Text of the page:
President Benjamin Harrison
Benjamin Harrison is the only United States president from the State of Indiana. Not only was he the 23rd president (serving from 1889-1893), but he was also the centennial president, inaugurated 100 years after George Washington.
The time of Harrison's presidency was transitional. Issues that faced colonial America were still germane, but Harrison also faced issues that plague presidents today. In keeping with the attitude of colonial American expansion, President Harrison brought six states into the union. This was more than any other president in one term.
Benjamin Harrison was truly one of the first American presidents to succeed in foreign policy and matters beyond our shores. He increased the nation as a player in global trading and therefore dealt with the resulting tariff issues. Relations with Central America were established during his presidency. The Pan-American Games is a lasting institution created from this alliance. Our strength as a naval power and the build-up of all national armed forces can both be attributed to our 23rd president. Harrison was of the opinion that our army and navy should not be just a conscripted institution, but one that attracted competent, highly professional people who were interested in making the armed forces a career. Our role in global affairs expanded without a war or the sending of American troops to be stationed abroad.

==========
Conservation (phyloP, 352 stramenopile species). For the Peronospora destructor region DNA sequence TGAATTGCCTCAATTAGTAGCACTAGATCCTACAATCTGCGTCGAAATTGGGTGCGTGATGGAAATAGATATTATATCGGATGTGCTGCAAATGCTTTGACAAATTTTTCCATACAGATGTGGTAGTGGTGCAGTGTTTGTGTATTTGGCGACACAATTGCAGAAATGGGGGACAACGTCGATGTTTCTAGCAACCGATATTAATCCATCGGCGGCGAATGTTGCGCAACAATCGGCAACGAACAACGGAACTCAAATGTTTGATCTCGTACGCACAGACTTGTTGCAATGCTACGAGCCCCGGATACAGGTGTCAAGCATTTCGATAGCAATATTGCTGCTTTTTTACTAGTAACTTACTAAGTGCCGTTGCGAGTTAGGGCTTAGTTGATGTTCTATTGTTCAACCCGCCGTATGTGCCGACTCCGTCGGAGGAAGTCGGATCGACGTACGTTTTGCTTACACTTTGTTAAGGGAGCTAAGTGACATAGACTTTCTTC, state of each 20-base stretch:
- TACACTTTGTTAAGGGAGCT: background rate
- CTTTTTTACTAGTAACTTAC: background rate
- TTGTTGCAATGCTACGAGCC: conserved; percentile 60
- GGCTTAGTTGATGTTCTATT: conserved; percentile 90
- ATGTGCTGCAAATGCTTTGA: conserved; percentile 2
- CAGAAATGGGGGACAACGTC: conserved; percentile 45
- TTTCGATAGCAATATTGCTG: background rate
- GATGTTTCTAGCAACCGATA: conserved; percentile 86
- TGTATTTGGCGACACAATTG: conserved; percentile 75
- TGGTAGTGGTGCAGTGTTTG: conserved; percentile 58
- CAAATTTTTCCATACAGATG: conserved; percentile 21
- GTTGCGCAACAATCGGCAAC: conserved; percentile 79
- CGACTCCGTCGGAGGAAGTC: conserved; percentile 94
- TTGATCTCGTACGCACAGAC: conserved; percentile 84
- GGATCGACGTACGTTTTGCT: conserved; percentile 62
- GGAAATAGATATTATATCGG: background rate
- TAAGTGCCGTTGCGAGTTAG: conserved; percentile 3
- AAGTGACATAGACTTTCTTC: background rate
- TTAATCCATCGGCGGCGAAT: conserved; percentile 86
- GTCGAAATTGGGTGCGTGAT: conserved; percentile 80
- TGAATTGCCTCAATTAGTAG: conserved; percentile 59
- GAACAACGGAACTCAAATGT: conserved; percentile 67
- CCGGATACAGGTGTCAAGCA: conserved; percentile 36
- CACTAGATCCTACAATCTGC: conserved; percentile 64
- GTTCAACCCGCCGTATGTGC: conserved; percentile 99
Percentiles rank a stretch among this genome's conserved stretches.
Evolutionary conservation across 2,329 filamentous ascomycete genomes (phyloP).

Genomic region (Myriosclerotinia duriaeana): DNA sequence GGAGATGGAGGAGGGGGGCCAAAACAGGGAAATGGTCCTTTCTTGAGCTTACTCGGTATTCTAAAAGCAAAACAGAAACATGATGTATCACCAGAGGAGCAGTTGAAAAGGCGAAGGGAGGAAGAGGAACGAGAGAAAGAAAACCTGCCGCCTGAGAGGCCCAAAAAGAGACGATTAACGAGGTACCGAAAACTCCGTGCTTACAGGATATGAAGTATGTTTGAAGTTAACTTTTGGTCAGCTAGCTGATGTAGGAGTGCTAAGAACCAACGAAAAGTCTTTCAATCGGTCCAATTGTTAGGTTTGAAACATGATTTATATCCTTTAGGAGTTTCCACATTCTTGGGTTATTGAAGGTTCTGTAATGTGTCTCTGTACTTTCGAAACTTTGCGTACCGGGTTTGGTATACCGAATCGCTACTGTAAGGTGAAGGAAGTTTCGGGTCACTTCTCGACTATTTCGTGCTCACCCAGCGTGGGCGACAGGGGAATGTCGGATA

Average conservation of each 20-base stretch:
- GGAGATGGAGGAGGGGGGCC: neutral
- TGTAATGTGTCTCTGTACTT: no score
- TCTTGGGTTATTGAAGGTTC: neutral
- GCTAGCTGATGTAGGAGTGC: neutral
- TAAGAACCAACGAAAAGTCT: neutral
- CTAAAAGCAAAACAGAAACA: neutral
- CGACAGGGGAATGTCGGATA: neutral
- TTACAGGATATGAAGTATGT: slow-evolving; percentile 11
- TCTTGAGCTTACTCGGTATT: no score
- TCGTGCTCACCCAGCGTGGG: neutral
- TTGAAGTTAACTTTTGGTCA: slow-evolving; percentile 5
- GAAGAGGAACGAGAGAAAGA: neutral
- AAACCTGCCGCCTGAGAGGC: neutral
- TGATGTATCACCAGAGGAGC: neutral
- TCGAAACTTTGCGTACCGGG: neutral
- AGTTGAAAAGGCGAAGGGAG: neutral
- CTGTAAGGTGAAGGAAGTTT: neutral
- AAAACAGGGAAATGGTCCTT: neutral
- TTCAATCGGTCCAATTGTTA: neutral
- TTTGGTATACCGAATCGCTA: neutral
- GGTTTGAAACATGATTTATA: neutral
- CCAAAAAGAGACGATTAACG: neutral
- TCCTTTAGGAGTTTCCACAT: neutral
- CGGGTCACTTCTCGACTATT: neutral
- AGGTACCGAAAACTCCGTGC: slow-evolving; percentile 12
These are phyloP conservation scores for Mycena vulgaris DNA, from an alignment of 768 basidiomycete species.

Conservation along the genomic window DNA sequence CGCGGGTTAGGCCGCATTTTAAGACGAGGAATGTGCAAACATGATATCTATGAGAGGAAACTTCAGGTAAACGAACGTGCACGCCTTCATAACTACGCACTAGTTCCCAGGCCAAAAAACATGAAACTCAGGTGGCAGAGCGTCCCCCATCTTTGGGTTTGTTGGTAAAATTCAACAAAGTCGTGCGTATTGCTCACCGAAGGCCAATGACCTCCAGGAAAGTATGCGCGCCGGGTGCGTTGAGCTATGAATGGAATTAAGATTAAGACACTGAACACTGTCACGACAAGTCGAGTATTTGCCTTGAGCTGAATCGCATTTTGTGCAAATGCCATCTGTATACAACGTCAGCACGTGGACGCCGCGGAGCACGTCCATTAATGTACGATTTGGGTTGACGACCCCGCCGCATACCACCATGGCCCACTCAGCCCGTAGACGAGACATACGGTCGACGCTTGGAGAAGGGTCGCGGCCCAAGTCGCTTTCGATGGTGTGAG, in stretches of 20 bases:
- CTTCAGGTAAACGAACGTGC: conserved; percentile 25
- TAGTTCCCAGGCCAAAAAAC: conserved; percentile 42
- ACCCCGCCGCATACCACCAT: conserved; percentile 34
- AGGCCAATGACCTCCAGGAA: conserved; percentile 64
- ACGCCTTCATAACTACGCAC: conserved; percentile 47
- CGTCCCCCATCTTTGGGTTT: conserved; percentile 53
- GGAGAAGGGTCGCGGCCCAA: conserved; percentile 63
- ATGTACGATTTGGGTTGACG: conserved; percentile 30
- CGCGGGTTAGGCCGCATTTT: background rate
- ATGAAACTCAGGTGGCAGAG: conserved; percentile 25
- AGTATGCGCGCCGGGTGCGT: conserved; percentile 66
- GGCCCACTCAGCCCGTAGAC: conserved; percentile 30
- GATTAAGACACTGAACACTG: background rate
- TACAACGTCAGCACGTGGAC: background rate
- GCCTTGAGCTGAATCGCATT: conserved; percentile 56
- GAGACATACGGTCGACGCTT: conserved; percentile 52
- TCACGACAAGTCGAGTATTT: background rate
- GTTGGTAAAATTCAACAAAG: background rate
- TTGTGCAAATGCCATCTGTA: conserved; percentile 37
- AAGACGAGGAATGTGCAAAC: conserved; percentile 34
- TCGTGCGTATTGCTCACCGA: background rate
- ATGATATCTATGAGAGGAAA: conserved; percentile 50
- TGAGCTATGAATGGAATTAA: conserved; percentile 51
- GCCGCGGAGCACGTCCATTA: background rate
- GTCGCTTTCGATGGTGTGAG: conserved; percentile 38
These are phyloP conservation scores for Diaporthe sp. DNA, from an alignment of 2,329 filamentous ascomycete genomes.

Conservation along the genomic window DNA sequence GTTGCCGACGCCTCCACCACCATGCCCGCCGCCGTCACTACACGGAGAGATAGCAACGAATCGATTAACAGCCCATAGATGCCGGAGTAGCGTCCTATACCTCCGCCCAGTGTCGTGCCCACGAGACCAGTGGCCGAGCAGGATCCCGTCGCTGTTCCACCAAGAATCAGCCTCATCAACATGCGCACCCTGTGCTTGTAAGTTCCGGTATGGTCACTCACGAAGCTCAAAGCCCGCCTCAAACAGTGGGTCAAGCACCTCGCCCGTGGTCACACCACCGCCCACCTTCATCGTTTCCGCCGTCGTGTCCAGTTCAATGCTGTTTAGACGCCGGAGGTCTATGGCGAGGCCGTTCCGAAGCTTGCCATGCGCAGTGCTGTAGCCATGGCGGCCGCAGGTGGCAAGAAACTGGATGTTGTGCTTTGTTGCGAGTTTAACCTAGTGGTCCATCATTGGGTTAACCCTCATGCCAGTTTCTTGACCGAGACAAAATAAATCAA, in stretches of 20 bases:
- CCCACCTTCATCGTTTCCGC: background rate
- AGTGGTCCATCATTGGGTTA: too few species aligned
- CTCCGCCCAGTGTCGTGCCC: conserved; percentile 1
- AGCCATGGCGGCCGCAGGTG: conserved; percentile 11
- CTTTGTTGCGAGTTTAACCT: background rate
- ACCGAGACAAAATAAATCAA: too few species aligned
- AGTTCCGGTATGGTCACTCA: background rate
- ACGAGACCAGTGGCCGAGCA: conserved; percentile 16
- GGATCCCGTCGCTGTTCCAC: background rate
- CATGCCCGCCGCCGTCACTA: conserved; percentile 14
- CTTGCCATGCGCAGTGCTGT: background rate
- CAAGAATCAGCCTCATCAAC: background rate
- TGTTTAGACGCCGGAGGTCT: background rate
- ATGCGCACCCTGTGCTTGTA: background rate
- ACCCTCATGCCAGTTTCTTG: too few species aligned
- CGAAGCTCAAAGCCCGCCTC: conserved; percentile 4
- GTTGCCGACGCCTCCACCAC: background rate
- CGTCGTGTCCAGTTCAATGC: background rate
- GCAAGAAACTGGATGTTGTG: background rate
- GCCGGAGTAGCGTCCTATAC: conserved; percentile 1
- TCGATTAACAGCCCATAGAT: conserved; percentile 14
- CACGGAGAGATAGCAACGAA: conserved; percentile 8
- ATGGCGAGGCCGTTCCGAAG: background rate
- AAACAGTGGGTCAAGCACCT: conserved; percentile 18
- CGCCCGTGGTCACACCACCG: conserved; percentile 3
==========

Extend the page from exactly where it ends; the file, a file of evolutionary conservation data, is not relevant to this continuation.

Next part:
Domestic policy is the one area that will forever haunt the memory of Harrison's presidency. During the Gilded Age, the spoils system ruled the day. The Republican Party was less than pleased with Harrison because he made his political appointments based upon ability, not as favors to the political machine. The House of Representatives was run with an iron fist by Speaker of the House Thomas Reed. Public business that ran counter to Reed's wishes was held hostage by faction and filibuster. The House became a vehicle of implementing the Speaker's wishes, and he gave little regard to Benjamin Harrison. For example, Benjamin Harrison wanted civil rights legislation addressed during his presidency. It was never prioritized and docketed due to a congress that would not budge from its own agenda.
The White House during Harrison's Term
Many Republicans wanted to move from the gold standard to a new silver standard as a backing for the nation's currency. Many lending institutions and corporate powers balked, and the value of the U.S. dollar plummeted. During the "panic," many prominent people (including some of Harrison's own cabinet members) lost great fortunes. At about the same time, congress approved the McKinley Tariff into law. This would tax incoming goods at a higher rate and hopefully encourage people to buy American made products. U.S. businesses, feeling the sting of recessions, tried to compensate for lost revenue by raising the prices of goods. The backlash by consumers against the Republican Party was devastating, eventually removing the president and a significant number of congressmen in the 1892 election. In 1892, Benjamin Harrison lost more than an election; in October, his wife Caroline died in the White House due to complications from tuberculosis.
Benjamin Harrison paved the way for the future success of the Republican Party. He helped introduce civil rights legislation and established relations with Central America—resulting in the Pan-American games. But most importantly, he helped unite the factions of the Republican Party after the fallout created by Congress and helped to create a unified party that would win the White House back in 1896.